Adjuvant radiotherapy in women with stage I endometrial cancer: A systematic review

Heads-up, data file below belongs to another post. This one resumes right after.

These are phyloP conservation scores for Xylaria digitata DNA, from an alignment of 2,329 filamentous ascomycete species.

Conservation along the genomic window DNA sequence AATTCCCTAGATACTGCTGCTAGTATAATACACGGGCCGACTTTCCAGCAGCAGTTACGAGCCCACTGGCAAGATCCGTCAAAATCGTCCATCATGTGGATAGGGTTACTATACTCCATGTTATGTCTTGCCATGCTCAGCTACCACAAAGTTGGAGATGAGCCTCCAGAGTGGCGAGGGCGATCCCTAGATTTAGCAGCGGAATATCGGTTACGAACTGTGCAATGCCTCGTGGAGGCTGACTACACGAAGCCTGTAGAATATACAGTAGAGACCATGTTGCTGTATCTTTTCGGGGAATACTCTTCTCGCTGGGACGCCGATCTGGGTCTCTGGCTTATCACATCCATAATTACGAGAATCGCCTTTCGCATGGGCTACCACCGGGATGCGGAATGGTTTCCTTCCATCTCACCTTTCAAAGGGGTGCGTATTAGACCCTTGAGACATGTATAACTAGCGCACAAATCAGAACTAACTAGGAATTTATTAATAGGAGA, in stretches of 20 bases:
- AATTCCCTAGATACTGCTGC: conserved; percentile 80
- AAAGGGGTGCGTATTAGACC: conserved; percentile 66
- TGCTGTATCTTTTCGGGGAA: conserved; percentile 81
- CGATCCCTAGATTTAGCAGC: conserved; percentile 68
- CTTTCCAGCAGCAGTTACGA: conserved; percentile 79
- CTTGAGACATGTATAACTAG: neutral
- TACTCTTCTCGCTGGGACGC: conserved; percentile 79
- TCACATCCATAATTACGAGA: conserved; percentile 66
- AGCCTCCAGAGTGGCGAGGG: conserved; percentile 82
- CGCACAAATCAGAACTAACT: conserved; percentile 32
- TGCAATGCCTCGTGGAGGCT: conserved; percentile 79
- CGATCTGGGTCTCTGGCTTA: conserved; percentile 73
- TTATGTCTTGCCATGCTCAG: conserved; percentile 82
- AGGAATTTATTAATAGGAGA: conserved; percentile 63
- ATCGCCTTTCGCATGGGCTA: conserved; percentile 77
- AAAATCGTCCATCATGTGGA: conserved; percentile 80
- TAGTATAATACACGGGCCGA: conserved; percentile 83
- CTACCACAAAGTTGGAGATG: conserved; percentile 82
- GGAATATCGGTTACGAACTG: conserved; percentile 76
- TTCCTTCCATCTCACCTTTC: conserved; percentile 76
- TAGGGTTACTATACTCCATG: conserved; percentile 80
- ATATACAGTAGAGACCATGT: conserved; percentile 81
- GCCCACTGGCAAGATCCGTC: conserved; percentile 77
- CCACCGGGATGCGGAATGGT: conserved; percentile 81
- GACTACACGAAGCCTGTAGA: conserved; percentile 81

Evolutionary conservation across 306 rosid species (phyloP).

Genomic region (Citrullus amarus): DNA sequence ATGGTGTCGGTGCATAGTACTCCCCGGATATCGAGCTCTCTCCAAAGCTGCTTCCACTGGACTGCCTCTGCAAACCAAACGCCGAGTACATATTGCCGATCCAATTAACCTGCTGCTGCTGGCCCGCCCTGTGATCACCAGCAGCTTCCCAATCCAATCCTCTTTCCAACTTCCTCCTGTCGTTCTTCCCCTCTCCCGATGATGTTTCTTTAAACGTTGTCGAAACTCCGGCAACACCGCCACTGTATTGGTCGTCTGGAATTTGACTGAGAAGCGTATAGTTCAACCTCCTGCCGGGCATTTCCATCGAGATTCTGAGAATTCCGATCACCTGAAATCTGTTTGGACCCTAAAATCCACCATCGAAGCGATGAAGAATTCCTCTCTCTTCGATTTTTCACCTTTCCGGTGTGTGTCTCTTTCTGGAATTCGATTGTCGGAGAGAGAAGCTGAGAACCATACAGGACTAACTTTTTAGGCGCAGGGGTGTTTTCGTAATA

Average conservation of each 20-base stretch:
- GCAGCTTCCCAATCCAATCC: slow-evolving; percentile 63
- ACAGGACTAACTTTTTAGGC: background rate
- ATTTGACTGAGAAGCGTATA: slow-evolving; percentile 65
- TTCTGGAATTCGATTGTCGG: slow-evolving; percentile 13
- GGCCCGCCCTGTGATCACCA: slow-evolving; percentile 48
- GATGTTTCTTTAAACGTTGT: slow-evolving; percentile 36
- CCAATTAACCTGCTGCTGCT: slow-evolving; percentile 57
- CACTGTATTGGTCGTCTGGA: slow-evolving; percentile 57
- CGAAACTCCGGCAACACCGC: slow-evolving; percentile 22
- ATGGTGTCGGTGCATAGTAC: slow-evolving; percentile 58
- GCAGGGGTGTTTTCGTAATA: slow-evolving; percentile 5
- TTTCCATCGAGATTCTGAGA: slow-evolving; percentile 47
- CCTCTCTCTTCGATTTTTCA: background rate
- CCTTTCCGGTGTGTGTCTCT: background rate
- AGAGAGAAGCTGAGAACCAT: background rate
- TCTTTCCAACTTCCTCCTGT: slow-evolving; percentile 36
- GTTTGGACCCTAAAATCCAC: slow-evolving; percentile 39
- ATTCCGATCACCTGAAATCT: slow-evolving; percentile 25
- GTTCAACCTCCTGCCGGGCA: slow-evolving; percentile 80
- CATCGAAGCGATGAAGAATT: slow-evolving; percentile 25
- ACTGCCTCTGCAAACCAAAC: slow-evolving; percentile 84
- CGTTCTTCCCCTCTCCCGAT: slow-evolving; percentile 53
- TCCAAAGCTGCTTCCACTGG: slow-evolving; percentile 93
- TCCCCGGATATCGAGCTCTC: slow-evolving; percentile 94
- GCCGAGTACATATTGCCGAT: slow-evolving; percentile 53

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OBJECTIVE: To review the literature regarding the role of adjuvant radiotherapy (RT) in women with stage I endometrial cancer in terms of survival and pelvic control. METHODS: A systematic search of MEDLINE, EMBASE and the Cochrane Library databases was conducted for studies evaluating RT (1966 to October 2005). RESULTS: Five randomized trials were identified that evaluated adjuvant external beam radiotherapy (EBRT) and/or intracavitary radiotherapy (ICRT) including one in which women had undergone complete surgical staging. No survival differences were identified; however, none of the studies were powered enough to show a survival benefit. In three studies reporting subgroup analyses, intermediate-risk subgroups (stages IA and IB, grade 3 or stage IC) who received RT had fewer pelvic recurrences compared to women not receiving RT. Unfortunately, none of the studies reported ultimate pelvic control as an outcome. CONCLUSIONS: RT is not recommended in low-risk patients (stages IA, IB, grades 1 and 2). It is reasonable to consider EBRT for intermediate-risk subgroup patients (stage IC, grades 1 and 2, or stages IA, IB, grade 3), regardless of surgical staging, to reduce the risk of pelvic recurrence. EBRT is recommended for high-risk patients (stage IC, grade 3). The benefits of EBRT need to be weighed against the toxicity of treatment. Patients should be informed of the benefits and risks of EBRT. Additional analysis including ultimate pelvic control in subgroups would be helpful. More clinical trials are warranted to further define the role of EBRT in subgroups of patients and to clarify the role of ICRT.
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